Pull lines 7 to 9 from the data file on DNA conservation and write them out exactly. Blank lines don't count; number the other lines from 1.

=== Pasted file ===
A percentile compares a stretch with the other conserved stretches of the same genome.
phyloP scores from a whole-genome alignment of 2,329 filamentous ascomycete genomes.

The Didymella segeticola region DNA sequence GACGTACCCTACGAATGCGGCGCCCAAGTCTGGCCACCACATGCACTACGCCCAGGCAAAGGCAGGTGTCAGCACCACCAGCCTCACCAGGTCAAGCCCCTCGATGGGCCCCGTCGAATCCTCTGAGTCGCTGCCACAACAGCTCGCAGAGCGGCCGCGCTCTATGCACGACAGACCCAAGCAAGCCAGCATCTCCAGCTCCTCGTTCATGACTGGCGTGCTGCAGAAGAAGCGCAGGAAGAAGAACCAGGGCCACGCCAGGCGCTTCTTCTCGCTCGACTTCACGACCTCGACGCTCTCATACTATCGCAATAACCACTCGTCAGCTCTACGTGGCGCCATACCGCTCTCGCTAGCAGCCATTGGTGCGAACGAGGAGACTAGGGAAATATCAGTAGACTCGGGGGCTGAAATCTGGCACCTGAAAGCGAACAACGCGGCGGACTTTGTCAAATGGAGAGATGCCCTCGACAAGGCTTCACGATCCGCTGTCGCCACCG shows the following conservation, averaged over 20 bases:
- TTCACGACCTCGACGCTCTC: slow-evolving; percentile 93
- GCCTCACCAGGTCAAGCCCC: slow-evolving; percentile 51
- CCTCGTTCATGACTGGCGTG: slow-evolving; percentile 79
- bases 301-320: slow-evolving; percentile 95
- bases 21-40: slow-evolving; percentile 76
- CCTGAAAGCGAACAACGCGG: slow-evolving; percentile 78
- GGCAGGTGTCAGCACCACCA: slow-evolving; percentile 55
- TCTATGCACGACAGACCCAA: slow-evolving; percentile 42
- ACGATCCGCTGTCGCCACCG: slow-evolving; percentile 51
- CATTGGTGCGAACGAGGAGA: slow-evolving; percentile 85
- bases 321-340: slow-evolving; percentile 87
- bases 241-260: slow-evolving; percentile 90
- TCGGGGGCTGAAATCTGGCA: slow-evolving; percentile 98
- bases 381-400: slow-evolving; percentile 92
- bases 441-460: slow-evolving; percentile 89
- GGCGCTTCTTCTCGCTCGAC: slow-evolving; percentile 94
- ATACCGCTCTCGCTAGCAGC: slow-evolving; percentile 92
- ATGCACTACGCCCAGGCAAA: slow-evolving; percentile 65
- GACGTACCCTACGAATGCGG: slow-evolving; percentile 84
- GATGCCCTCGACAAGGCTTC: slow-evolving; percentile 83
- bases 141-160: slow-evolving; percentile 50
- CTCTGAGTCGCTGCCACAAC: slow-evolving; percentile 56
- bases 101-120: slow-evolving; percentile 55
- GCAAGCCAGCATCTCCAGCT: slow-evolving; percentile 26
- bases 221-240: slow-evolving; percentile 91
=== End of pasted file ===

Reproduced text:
- bases 301-320: slow-evolving; percentile 95
- bases 21-40: slow-evolving; percentile 76
- CCTGAAAGCGAACAACGCGG: slow-evolving; percentile 78